(Updates to close)
By Nikhil Nainan
March 13 (Reuters) - Australian shares rebounded sharply on Friday to end firmly in positive territory as hopes of more stimulus from the United States offered a measure of support to world markets battered by coronavirus fears.
After plunging 8% earlier in the session, a sudden cross-sector recovery led by healthcare, financial and energy stocks powered the S&P/ASX 200 index 4.4% higher to their biggest daily gain in more than 11 years.
Still, the benchmark suffered its worst week since the global financial crisis in 2008 as investors dumped riskier assets after the aggressive global spread of the flu-like virus threatened growth.
“Given that this week has been such a fantastic week for short sellers, you’d have to think there was a lot of short covering happening ahead of the weekend and the U.S. session,” said Julia Lee, chief investment officer at Sydney-based Burman Invest, adding that expectations of U.S. stimulus were also aiding sentiment.
The White House and U.S. lawmakers neared an agreement on a coronavirus economic aid package, House Speaker Nancy Pelosi said on Thursday, adding she hoped to announce a deal on Friday.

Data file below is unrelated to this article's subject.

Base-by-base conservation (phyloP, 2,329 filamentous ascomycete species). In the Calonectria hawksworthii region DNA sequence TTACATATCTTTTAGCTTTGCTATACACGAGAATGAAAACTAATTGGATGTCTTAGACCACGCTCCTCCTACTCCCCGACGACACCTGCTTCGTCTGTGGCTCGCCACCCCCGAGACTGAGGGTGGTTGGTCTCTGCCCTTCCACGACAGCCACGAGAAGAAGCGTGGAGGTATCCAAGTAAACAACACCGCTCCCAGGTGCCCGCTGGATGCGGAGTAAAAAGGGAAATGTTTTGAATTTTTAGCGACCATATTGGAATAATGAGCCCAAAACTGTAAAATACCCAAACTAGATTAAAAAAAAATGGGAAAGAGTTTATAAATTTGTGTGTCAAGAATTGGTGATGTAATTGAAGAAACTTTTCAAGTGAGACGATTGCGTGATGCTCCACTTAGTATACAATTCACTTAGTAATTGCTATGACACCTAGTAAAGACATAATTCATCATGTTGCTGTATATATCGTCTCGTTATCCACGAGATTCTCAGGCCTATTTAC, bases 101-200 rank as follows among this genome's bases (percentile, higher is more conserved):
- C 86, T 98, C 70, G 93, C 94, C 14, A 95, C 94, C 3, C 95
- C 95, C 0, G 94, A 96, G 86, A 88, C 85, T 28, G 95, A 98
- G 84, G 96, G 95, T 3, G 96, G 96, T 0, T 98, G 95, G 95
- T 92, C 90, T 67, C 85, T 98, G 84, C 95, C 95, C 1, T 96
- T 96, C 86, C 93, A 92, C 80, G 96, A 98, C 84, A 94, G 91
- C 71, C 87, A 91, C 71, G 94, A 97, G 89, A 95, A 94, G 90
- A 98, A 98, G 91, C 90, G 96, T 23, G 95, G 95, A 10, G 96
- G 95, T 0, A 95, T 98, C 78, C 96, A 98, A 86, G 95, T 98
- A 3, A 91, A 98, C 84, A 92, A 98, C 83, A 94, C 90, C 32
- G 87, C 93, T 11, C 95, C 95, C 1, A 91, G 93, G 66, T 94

U.S. futures were trading higher, and markets in Asia recovered some of their deepest losses by the end of a session in which tight liquidity exaggerated moves.
The Reserve Bank of Australia injected an unusually large amount of cash into the financial system on Friday as panic selling across global markets threatened to drain liquidity.
Australia’s “Big four” banks recovered from sharp losses earlier in the session, with top lender Commonwealth Bank of Australia surging 5.2%, while the other three rose between 1.5% and 3%.
Healthcare stocks drove gains on the benchmark index, with heavyweight CSL Ltd leading gains after surging 11.9% as a weaker Aussie dollar also lent support to the export-reliant sector.
A 2% jump in oil prices supported energy stocks, with top oil and gas explorer Woodside Petroleum settling nearly 10% higher, while Oil Search surged 17.2%.
Global miners BHP Group and Rio Tinto ended 1.5% and 4.8% higher, respectively.
In New Zealand, the benchmark S&P/NZX 50 index closed 4.9% lower, missing the late surge that supported Australia and many other markets in Asia.
Tourism Holdings, which fell 16.7%, was the biggest percentage loser on the benchmark. Only two stocks, a2 Milk Company and Fonterra, ended in positive territory. (Reporting by Nikhil Kurian Nainan in Bengaluru; Editing by Devika Syamnath)